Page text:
“People said it must have been wonderful to get to Syracuse (last year). I said, ‘No, as a matter of fact it was almost a little disappointing. It’s like going after that big buck or that big musky. It’s the challenge in the preparation as you attempt to get there. Once you get there, it truly is not as wonderful and fulfilling as you thought it would be.”
“I think athletics is a very fickle game. Just when you think you have things mastered and just when you think you should be the winner, that’s when you get toppled off the throne.”
That happened in 1987 when the Red Raiders – unbeaten during the regular season – were upset by West Seneca East in a playoff game that was played in a sea of mud at Jefferson School.
“That team, by rights, was one of the finest teams in the state,”Huckno recalled. “in turn, Orchard Park last year was absolutely an excellent team, and probably would have given North Rockland more of a game than we did. (But) we rose up and beat them at Rich Stadium.”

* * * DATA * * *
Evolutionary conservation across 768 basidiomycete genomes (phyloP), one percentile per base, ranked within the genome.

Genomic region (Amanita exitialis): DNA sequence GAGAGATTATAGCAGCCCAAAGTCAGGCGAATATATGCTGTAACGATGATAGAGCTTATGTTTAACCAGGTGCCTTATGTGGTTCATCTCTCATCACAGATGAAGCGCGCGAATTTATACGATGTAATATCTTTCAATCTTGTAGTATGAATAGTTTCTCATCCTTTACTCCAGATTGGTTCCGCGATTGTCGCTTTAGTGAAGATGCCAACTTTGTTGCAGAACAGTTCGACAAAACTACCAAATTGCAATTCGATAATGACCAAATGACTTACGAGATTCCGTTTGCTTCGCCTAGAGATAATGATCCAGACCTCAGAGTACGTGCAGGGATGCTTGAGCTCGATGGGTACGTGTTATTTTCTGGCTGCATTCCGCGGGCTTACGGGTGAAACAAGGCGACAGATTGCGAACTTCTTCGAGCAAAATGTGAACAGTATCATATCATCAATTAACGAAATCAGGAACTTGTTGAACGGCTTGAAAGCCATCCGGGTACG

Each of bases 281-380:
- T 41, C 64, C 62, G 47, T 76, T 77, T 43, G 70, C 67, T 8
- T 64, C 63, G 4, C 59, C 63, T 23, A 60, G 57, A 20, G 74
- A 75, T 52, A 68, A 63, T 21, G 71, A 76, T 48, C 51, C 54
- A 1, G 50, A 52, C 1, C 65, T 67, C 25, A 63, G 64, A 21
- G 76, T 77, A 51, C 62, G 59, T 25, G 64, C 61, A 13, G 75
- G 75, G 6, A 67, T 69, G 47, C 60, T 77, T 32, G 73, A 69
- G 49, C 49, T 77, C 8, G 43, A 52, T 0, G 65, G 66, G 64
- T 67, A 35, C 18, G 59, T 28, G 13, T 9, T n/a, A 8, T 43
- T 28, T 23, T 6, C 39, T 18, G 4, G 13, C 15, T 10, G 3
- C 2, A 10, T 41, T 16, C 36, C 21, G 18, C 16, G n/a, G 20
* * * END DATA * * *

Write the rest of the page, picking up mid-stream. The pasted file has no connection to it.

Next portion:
“I know the best team doesn’t always win. As intense as I am, I don’t brood too very long. I always say, ‘Sunday morning I’m going to get up and go to Mass, whether we win or lose.”
The people in Jamestown care about how the Red Raiders are going to do on Saturday. That’s a comfort. It’s all a little bit of a burden, but not too heavy, because there’s a lot of hands helping to hold that.
Huckno, 54, took over as athletic director at JHS this year after spending 32 years in the classroom as an English teacher. And although he could retire at 55, he has no intention of doing so.
“I have no plans on retiring,” he said. “I don’t feel old either. David Currie (a varsity assistant with DiMaio and Phillips) is 32 years old, but he seems like an equal. I don’t feel like stepping down right now. This job has been a nice refreshing change.”
“I’m thinking this will kind of be a second breath and I’ll do it for a while, kind of play it by ear.”
When he does finally decide to hang up his whistle, Huckno can relax, play some golf, enjoy a good book or two, or continue to officiate basketball. But don’t expect that to happen anytime soon. He’s feeling as good as he ever has, plus he’s doing what he loves with people he enjoys.
“That’s what probably keeps me in it,” Huckno said. “Tommy (Phillips), David (Currie) and Joe (DiMaio). It’s just a neat, wonderfully comforting thing. We’re already planning for next year.”
The additional financial assistance of the community is critical to the success of the Chautauqua Sports Hall of Fame. We gratefully acknowledge these individuals and organizations for their generous support.